The number of Australians living below the poverty line is increasing and with many relying on welfare and no other means of income, the problem will only worsen.
A report by the Australian Council of Social Services (ACOSS), in conjunction with the Social Policy Research Centre at the University of NSW has found that 2.9 million Australians are living below the poverty line. The Poverty in Australia Report 2016, which is the fifth report of its kind, uses the poverty line benchmark of 50 per cent of the median household income – this equates to $426.30 of disposable income per week for a single household.
According to the report, 17.4 per cent, or 731,300 children under 15 live below the poverty line, most of them in single parent households. This represents a two per cent increase over the last 10 years.
ACOSS CEO Dr Cassandra Goldie said, “The overall picture from the last decade is one of persistent and entrenched poverty across the community with an increase in child poverty. It is a national shame that after 25 years of economic growth, we have not done better at changing this trajectory and ensuring our most precious national resource, our children, are given the best possible start in life.
“This report is a further wake up call to the Government to address the inadequacy of the lowest income support payments and bolster support to low income families through the family payments system. It is also a reminder that housing remains the biggest cost of living issue for households and must be addressed as a policy priority.”
While politicians from both sides take pot shots at each other over the issues of welfare and poverty, Dr Goldie said such debates were just frustrating, telling ABC television, “We frame it as if it’s the fault of the individual, you’re either lazy, not working hard enough, not retraining hard enough, but the basic numbers are there,” she told ABC television.
“One job available for every five people conservatively is the estimate looking for paid work.”
It’s not just those who are unemplyed that face poverty problems. Working part-time and living on the median household income accounts for 15.5 per cent and 4.7 per cent of full time workers also live juts on or below the median.
The issue of housing once again reared its head, with those reliant on renting more likely to struggle. Of those living below the poverty line, 59.7 per cent were in rental properties, with 44.2 per cent renting privately.
Dr Goldie called for an increase in Newstart and Youth Allowance payments, rather than the proposed cuts currently before the upper house. “Newstart and Youth Allowance are $110 and $158 a week below the poverty line respectively. Along with improvements to training and employment supports, an increase to these payments of at least $50 a week would go some way to alleviating poverty and improve people’s chances of finding paid work.
“The alarming increase in child poverty revealed by this report should also act as an urgent appeal to senators to reject further cuts to family payments, currently before the upper house. The cuts would strip another $60 a week from single parent families. The current proposal to withhold Newstart support for young people for up to four weeks should also be rejected. Both proposals would likely lead to increased poverty.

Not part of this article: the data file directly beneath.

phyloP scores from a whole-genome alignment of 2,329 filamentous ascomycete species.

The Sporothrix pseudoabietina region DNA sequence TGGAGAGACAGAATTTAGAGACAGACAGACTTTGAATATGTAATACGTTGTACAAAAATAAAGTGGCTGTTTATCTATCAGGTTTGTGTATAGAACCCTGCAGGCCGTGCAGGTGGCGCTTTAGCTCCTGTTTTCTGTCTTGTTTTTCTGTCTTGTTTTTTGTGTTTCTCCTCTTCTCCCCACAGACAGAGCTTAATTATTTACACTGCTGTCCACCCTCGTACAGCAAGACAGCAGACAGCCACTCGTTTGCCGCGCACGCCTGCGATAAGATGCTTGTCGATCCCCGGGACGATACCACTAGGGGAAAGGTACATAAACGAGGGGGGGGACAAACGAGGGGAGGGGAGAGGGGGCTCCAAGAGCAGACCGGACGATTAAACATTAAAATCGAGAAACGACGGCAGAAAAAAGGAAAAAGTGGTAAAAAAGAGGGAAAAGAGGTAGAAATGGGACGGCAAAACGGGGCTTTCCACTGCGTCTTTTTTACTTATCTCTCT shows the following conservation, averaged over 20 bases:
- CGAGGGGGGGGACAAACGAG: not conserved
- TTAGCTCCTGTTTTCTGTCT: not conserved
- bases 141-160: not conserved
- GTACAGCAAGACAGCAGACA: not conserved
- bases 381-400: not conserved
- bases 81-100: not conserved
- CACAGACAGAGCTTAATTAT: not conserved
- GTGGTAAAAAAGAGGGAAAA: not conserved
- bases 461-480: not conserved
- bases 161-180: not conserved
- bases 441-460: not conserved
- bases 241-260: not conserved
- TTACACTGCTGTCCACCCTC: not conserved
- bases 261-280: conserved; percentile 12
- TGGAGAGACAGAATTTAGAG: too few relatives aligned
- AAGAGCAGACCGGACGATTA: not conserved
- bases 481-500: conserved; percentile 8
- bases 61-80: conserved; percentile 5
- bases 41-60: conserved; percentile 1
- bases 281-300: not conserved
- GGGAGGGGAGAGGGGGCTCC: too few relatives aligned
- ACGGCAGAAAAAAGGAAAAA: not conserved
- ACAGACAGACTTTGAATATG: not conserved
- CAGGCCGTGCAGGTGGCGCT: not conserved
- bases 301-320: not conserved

While 13.3 per cent of the population live below the poverty line, 13.9 per cent of those on the Age Pension fail to meet the necessary income deemed enough to live on. And when you dig deeper, more than twice as many only just live above the poverty line, with 33.2 per cent having a disposable income of between 50 and 60 per cent of the median household income.
And yet, the position for those over 65 on the Age Pension has actually improved over the last 10 years, thanks mainly to the Age Pension reforms in 2009 and the fact that an increased number of people are leaving the work force with at least a small amount in super. The average increase on a single Age Pension of $32 in 2009 was above inflation and as a result, placed Age Pension payments closer to the 50 per cent median household income level.
Would anyone living on an Age Pension feel that their situation had improved, especially those who don’t own their own home? Any increases in Age Pension are more than likely swallowed by the inevitable increase in rent.
That really is the crux of the matter. The current ASFA Retirement Standard (June Quarter), states that a single female between 65 and 85 requires $455.81 per week to live a modest lifestyle. The full Age Pension at June 2016 was $436.95 per week, already almost $20 less than that required. However, factor in that the ASFA Standard doesn’t have an allowance for housing costs, rent or mortgage, and you can easily see why older women are more likely to find themselves living below the poverty line and homeless.
And all this is before the gender super gap is even considered – but this isn’t just about women. The Age Pension is inadequate and it’s unlikely to change any time soon. Therefore it’s important that we, as a nation, are encouraged to save as much as we can in super and this means making it easier. The freeze on superannuation contributions should be lifted and the contribution increased to the legislated 12 per cent as soon as possible and the proposal to cap concessional contributions at $25,000 should also be scrapped, especially for those approaching retirement age.
Only by helping hard-working Australians save for their own retirement will be able to address the issue of pensioners living in poverty.
Do you agree? Should more be done to help people save for their own retirement? Or should the Age Pension simply reflect the true cost of living in Australia?